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What is a Directors Loan Account?

The Directors Loan Account (DLA) is an account that reports amounts due to/from the director. Any transactions made to/from the director are recorded here along with any business expenses paid by the director personally.

Directors Loan

If the balance of the DLA shows a loan from the director to the company, the balance loaned to the company can be repaid to the director immediately tax-free (assuming there are funds in the company bank account).

Overdrawn DLA

If the balance of the DLA shows a loan from the company to the director, this is referred to as an 'overdrawn' DLA. An overdrawn DLA happens when all of the following conditions apply,

  1. You withdraw funds from the company leaving insufficient funds to cover all business creditors (entities the business owes money to) such as HMRC (corporation tax)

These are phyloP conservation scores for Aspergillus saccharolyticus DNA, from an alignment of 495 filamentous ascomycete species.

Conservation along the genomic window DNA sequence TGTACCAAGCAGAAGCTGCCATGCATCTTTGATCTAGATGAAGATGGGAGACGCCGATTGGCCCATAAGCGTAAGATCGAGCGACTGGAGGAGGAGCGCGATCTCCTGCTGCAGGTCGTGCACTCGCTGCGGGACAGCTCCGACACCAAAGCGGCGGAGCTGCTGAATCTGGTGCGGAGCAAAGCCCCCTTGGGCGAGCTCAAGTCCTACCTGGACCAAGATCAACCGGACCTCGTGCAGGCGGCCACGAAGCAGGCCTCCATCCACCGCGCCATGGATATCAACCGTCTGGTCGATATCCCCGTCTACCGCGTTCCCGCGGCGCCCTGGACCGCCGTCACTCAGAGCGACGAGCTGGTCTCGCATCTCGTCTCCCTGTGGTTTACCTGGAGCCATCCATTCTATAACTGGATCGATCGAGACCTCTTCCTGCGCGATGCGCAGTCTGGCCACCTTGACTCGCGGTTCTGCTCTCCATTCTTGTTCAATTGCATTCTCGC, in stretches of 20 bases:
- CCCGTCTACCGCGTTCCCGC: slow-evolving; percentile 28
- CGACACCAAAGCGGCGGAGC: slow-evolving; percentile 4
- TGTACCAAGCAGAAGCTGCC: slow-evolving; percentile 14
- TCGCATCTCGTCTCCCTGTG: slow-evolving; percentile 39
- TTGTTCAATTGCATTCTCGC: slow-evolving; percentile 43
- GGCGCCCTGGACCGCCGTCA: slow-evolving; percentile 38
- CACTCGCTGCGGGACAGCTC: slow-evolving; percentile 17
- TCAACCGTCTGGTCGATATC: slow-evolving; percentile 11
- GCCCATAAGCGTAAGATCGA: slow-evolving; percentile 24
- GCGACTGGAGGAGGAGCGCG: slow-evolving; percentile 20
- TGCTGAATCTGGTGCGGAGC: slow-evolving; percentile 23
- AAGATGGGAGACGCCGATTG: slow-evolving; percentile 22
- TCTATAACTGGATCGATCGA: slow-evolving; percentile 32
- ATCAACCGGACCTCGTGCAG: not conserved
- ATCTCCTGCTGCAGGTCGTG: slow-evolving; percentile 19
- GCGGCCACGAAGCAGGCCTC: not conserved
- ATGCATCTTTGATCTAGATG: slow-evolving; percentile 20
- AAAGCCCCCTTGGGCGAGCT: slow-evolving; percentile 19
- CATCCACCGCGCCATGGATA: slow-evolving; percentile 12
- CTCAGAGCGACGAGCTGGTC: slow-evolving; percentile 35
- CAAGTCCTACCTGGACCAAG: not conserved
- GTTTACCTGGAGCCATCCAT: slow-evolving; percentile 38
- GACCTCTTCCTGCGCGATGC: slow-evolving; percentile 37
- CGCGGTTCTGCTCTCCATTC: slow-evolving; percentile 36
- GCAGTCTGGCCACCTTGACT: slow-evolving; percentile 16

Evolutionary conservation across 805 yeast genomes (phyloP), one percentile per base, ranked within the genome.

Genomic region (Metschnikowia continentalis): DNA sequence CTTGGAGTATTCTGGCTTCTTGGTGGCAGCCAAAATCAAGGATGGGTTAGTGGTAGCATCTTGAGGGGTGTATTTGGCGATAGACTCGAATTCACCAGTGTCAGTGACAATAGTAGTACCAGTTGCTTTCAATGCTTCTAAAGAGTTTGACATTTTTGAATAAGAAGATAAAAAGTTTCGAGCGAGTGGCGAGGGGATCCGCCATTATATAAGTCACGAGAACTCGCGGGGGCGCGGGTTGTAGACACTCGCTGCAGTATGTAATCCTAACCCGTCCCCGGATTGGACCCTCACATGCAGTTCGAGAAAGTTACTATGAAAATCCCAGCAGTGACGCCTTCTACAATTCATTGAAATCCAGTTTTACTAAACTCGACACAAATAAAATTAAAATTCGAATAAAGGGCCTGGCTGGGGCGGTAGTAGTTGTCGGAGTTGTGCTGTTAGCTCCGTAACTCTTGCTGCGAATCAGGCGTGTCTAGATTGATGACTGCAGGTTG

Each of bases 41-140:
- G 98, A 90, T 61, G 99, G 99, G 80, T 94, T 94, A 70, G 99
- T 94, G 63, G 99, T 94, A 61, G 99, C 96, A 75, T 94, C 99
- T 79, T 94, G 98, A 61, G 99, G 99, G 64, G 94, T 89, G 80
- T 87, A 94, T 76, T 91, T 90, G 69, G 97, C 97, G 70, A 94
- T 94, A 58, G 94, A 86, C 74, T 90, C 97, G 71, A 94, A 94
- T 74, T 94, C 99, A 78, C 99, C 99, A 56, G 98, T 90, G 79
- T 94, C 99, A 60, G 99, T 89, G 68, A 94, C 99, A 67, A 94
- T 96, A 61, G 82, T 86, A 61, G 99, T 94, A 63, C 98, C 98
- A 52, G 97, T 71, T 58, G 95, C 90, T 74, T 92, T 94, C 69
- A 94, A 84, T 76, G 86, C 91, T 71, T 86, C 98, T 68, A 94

2. You did not previously loan these funds to the company

  3. The withdrawn funds cannot be declared as a dividend due to the company having insufficient retained profits

An overdrawn DLA is not illegal, however it may give rise to the following,

  • Benefit in Kind (BIK) - If the loan is greater than £10,000 a benefit in kind will arise on the cash equivalent of the amount of interest that would be payable at the official rate of interest (2.25% - 23/24). The BIK will not arise if the director is paying interest on the loan at the official rate of interest.

  • Tax under s455 Corporation Tax Act 2010 - If the DLA remains overdrawn nine months after the company accounting period, s455 CTA 2010 provides for a tax charge at the rate of 33.75% on the lower of the amount outstanding at the year end, and the amount outstanding nine months after the year end. This amount is payable even if the company is making a loss and there is no corporation tax due. Tax payable under s455 is a temporary tax and it is repayable to the company by HMRC nine months after the end of the accounting period in which the loan was repaid. Once the loan is repaid the tax effect is nil; however, the time lag between the loan being repaid and tax being refunded can place a significant strain on the company’s cash flow.


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